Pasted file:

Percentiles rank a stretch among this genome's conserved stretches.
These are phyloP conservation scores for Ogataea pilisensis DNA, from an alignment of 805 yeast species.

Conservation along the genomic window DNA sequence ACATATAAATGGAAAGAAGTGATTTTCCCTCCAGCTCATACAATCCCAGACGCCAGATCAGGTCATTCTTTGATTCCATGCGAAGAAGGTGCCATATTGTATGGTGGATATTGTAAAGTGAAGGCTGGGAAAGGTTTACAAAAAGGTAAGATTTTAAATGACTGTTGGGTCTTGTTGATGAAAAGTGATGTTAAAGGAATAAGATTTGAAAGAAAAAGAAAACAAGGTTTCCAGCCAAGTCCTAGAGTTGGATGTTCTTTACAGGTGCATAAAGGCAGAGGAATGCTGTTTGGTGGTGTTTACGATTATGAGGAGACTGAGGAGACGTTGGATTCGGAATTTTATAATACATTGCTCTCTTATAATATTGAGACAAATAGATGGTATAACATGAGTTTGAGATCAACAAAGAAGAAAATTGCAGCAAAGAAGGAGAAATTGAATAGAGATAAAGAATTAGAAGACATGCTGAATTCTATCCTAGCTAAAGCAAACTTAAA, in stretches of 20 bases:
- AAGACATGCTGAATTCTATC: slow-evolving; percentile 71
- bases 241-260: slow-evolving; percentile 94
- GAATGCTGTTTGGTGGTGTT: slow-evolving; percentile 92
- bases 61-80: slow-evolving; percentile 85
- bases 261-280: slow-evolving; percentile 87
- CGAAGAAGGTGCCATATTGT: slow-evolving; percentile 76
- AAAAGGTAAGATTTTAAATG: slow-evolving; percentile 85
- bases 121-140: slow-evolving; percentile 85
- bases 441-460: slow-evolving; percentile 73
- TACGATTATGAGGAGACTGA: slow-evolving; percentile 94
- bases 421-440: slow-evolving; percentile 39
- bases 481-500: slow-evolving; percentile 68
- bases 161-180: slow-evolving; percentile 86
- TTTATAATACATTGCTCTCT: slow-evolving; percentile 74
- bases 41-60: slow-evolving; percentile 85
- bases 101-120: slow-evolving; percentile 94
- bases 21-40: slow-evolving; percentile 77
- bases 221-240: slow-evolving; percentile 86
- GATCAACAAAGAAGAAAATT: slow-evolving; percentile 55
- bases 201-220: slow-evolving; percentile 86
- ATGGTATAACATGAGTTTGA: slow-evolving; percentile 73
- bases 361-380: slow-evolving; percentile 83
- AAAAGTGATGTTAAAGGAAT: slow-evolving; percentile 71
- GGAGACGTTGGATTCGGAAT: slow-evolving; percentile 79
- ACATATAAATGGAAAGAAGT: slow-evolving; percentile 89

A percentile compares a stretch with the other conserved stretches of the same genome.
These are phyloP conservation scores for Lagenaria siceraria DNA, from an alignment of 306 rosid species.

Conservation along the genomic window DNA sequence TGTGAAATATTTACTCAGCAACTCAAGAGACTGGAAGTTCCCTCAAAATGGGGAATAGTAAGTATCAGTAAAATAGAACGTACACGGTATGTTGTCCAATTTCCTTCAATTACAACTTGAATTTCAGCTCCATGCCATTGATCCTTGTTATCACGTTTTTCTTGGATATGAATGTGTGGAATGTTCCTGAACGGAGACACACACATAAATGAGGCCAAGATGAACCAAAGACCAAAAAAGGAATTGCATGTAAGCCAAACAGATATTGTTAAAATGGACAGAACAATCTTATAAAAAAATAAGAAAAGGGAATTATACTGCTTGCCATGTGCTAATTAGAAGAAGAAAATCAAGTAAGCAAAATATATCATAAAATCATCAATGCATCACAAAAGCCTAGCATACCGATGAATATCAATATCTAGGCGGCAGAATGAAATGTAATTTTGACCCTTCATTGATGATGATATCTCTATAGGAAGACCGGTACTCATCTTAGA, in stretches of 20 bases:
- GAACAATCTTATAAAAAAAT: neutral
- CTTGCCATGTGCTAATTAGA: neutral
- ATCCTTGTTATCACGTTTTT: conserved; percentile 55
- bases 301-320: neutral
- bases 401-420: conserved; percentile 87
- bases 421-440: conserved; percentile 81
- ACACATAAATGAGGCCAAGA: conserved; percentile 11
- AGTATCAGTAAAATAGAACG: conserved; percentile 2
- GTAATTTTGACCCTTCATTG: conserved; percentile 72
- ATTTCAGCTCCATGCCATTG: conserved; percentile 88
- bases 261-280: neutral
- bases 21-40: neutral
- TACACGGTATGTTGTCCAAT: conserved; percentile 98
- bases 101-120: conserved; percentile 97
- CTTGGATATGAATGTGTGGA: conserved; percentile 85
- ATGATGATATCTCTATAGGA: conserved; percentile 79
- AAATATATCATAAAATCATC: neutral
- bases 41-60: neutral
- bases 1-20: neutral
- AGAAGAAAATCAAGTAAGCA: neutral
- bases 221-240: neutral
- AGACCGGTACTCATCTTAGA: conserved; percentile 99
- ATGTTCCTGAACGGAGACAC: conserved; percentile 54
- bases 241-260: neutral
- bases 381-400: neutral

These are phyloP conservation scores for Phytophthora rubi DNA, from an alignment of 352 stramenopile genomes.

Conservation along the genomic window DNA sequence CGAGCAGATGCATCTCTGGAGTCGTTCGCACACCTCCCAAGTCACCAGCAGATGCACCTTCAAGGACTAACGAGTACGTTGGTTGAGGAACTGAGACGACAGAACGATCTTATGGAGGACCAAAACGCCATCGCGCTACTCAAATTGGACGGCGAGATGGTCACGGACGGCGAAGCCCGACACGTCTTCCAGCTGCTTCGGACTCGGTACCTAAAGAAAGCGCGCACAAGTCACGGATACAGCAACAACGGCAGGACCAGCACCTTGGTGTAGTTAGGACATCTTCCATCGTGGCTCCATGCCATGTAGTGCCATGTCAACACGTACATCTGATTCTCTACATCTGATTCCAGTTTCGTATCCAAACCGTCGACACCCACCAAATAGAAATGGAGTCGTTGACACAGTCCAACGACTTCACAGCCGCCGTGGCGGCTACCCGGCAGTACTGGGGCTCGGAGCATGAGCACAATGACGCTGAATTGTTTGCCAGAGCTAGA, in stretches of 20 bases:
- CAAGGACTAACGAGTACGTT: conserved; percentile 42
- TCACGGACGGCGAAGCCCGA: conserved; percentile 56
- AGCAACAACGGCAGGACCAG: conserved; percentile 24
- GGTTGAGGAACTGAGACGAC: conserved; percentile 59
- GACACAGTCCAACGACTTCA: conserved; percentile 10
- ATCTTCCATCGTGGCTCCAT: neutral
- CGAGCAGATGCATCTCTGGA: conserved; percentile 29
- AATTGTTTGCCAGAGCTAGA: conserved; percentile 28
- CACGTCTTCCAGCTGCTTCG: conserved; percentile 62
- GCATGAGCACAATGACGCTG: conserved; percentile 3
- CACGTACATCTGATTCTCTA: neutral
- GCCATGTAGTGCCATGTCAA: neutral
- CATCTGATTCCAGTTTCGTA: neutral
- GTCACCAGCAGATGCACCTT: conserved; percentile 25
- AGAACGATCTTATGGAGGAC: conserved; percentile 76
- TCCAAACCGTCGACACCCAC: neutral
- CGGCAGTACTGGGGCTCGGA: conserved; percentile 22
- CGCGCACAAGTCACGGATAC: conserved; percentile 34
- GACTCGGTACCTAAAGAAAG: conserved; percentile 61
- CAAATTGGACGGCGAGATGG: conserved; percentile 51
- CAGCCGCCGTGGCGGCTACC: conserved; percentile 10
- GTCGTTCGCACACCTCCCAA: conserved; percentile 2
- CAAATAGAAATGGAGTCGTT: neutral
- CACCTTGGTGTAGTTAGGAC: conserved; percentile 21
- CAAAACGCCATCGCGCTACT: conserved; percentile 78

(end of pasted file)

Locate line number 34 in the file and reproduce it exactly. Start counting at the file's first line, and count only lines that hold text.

- ATCCTTGTTATCACGTTTTT: conserved; percentile 55